European stock indexes dipped lower on Thursday after a profit warning at fashion retailer Hennes & Mauritz (H&M) knocked its shares down almost 4 percent

The pan-European FTSEurofirst 300 index, which rose 16 percent in 2013 and hit a 5-1/2 year high in January, edged down by 0.3 percent to 1,315.17 points in early session trading.

The euro zone's blue-chip Euro STOXX 50 index also declined by 0.4 percent to 3,119.22 points.

The drop at H&M took the most points off the FTSEurofirst 300 index.

"This was not what we had hoped for," said Societe Generale analyst Anne Critchlow, commenting on H&M's results.

"It seems to be a combination of the gross margin being a little bit weaker than we expected, down 30 basis points - we were looking for flat - and the company had previously guided that mark-downs would be basically in line year-on-year, and in the end it seems that they were slightly higher," she added.

FED RULING DENTS BANKS

The STOXX Europe 600 Banks Index fell 0.6 percent, with some of the region's top lenders hit by a ruling overnight by the U.S. Federal Reserve to block some banks' plans for higherdividends or share buybacks.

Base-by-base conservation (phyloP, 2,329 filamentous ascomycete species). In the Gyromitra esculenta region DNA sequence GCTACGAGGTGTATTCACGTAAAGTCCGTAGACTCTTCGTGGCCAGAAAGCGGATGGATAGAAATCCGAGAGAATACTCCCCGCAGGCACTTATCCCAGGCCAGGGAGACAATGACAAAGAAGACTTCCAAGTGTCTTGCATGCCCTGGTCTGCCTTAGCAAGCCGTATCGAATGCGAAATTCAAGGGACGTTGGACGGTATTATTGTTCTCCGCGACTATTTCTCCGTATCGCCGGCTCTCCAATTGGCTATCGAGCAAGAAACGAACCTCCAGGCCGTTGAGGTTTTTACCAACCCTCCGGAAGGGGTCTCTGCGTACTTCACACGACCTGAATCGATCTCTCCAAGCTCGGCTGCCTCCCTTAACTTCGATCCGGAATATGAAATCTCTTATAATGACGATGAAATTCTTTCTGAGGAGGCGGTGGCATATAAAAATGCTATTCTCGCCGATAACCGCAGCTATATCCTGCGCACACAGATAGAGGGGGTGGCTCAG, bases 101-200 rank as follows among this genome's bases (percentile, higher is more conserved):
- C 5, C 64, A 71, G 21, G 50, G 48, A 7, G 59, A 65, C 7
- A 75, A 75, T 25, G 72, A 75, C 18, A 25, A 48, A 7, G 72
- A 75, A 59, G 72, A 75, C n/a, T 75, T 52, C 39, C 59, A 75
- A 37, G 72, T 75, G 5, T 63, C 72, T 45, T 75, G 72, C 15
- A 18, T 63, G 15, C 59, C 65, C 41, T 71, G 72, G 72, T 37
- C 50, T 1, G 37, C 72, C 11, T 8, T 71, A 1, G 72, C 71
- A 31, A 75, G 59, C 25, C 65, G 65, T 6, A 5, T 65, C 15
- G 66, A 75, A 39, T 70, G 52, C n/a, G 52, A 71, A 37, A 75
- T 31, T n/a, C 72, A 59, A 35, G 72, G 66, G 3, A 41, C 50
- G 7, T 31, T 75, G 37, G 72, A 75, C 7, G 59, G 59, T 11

The Federal Reserve on Wednesday rejected Citigroup Inc's plans to buy back $6.4 billion of shares and boost dividends, saying the bank was not sufficiently prepared to handle a potential financial crisis.

The other banks blocked by the Fed on Wednesday in their plans for higher dividends or share buybacks were the U.S. units of HSBC, Royal Bank of Scotland and Santander , due to weaknesses in their capital planning processes.

The FTSEurofirst 300 has made little headway since hitting its 5-1/2-year peak of 1,353.47 points in late January, as concerns about a possible economic slowdown in China and tensions between Western powers and Russia after Russia's seizure of Crimea have pushed stock markets lower.

Fabrizio Quirighetti, economist and fund manager at Swiss bank SYZ, said continuing uncertainty over the economic and political outlook could curb further near-term gains for European equities.

"We could be in for some near-term volatility," he said.